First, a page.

As usual, I feel blindsided by the change in weather from fall to winter. Only a couple of weeks ago I was wearing a long-sleeved shirt while working in the field and complaining that my insulated boots were too warm. Now I can’t seem to wear enough layers. The temperatures have been so cool that ice is starting to form on many waterbodies, although safe ice appears to be a long way off.
This is the time of year where Darrell and I find ourselves in a sort of limbo when it comes to fishing. Some types of fishing are through for the year, while others are only just getting started. We tend to hit the water less during this transition, and spend some more time organizing our fishing gear.
The first thing we had to do with the changing seasons was to admit that the big boat would not see water again this year. Not having heated storage means that she needs to be properly winterized by flushing the water out of the motor using antifreeze. No one wants to find a crack in their motor due to ice formation when they head out in the spring. While it’s always a great idea to leave this task to the professionals, being on a tight budget meant we were giving it a go ourselves. We’ll know how well we did next spring. If you need to perform this task, there are many helpful tutorials on YouTube.
Our 12ft tinny is kept in running shape much longer than the big boat. If we take her out using the gas motor, we make sure to run the gas out at the end of the trip, then we put the motor inside. The only other thing we do after the water freezes is to flip the boat upside down so she doesn’t collect snow, water, and ice.
Once the open water season is done, we remove the reels from each rod and back off their drag. Backing off the drag will prolong the life of the drag spring and keeps your reels going for many seasons. The rods get inspected for any potential problems, then get put in a safe area where they can’t be tripped over before the next season.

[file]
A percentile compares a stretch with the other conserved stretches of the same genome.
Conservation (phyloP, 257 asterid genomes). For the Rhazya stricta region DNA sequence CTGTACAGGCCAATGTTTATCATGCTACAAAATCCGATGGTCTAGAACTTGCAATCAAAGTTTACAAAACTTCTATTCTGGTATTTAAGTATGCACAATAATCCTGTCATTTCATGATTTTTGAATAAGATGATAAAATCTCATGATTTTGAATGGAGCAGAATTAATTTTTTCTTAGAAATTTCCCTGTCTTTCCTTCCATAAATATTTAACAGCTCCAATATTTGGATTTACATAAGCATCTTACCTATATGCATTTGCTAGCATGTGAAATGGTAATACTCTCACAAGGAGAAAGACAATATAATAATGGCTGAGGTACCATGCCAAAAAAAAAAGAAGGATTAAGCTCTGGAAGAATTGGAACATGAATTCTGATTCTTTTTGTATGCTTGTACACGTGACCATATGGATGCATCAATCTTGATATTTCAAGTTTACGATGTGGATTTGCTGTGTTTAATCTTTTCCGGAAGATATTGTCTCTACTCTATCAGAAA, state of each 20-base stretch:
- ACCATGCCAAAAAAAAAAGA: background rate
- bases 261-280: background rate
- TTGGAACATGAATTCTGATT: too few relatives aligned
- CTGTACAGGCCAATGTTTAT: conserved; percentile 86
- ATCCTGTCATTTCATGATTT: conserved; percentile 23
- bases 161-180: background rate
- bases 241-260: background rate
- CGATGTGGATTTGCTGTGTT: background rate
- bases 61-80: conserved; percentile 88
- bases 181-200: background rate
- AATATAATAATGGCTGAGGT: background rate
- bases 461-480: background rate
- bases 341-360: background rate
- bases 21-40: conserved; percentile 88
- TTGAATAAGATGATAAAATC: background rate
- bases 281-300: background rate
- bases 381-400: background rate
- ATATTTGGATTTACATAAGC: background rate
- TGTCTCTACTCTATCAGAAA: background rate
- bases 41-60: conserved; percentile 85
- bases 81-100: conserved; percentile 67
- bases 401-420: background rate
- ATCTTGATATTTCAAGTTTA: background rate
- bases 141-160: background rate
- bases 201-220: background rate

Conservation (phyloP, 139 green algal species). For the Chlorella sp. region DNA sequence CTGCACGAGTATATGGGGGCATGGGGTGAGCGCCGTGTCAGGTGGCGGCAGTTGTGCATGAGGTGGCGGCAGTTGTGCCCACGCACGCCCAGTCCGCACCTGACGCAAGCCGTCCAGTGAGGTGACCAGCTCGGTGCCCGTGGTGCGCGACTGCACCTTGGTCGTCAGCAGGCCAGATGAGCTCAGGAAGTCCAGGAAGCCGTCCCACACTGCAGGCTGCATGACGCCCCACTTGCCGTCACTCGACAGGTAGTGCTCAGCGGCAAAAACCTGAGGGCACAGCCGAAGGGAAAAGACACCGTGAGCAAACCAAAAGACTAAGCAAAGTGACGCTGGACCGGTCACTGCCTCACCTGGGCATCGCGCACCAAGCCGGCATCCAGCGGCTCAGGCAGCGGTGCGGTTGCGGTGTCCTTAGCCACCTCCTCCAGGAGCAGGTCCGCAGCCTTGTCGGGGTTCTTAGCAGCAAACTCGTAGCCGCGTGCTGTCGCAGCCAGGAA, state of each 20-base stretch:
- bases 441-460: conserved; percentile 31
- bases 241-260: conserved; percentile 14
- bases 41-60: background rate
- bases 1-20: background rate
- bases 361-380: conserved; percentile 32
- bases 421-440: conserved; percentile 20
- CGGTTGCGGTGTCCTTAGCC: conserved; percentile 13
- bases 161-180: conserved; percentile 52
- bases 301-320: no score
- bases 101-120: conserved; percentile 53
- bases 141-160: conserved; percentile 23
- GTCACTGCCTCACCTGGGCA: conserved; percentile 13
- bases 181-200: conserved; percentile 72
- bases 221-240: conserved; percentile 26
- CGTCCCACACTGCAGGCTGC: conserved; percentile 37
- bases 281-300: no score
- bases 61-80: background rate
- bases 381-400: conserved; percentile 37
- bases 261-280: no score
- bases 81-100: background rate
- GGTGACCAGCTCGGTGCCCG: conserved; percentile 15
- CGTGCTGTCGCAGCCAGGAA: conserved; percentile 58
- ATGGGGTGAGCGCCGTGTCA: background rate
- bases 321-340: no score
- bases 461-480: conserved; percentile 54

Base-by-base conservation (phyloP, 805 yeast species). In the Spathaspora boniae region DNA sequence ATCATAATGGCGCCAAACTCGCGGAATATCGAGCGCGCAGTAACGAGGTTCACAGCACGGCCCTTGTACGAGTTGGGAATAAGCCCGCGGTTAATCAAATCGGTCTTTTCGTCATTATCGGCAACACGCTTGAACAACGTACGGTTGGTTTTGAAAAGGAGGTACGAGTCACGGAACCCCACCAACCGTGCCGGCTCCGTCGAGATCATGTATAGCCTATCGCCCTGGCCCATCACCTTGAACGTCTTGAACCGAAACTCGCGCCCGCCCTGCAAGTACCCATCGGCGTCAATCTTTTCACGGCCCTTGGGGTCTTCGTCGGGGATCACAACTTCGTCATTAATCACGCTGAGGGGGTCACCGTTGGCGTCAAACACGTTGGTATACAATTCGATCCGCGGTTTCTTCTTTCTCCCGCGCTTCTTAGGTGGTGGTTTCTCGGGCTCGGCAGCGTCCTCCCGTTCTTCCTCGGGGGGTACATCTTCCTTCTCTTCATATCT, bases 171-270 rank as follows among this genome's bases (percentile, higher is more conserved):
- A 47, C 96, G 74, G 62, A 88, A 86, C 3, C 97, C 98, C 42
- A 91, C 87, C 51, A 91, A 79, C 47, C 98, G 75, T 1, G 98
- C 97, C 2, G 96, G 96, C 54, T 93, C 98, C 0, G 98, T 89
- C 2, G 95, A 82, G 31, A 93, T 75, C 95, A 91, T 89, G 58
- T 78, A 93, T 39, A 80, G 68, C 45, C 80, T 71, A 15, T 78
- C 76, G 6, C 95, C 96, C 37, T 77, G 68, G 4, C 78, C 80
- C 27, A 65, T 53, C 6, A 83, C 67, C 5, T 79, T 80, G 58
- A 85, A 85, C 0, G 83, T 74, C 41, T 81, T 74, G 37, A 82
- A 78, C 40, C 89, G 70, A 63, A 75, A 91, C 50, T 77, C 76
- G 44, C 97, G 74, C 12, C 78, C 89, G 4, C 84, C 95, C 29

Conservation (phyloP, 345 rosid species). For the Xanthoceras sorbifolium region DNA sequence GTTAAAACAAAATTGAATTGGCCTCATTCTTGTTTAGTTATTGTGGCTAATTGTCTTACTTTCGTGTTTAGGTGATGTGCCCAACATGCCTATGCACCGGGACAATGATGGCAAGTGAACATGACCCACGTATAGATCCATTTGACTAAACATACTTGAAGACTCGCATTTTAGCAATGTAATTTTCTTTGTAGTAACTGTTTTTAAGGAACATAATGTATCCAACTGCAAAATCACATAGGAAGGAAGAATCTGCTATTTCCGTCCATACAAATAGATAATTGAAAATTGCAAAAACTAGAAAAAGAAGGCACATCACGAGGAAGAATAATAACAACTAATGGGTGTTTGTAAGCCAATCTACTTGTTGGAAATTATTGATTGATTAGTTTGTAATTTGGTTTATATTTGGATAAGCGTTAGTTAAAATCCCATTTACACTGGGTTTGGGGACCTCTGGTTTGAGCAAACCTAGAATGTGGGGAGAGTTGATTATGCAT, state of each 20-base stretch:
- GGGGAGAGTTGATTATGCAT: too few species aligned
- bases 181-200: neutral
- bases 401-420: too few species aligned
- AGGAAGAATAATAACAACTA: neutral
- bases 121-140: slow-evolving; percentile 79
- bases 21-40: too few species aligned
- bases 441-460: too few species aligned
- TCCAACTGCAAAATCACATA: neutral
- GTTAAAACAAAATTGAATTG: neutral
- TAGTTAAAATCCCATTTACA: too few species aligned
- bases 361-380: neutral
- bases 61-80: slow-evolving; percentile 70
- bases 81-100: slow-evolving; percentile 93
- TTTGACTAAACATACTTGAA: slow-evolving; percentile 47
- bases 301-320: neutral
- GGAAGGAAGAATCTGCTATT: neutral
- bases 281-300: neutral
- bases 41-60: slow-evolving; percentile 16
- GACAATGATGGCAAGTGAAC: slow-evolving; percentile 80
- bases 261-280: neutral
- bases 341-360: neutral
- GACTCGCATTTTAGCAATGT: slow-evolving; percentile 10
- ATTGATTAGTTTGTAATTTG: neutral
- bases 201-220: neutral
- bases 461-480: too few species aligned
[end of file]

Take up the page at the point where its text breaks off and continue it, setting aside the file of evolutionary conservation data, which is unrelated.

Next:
Now is the time we get the ice hut out, open it up to air out, clean it up, and look for anything needing repairs. A quick check of the zippers and seats while out in the yard can save us from freezing on the ice.
Ice rods get pulled out of storage, reels get attached, and decisions are made about new line for each rod. We may change the type of line on a particular setup if we didn’t like the feel of it during the previous season. This is also a great time to review what you have, consider your plans for the upcoming season, and pick up additional gear if required.
The changing seasons mean a lot of work with safety gear. The boat safety kits come inside, the life jackets get hung in a closet, and the ice safety gear gets inspected and placed in a tote.
If you like to fish throughout the year, chances are good that you will find yourself changing gear. It’s always a good idea to take a few days and get things looked after properly so your gear will be ready for the following year.
Now bring on the ice!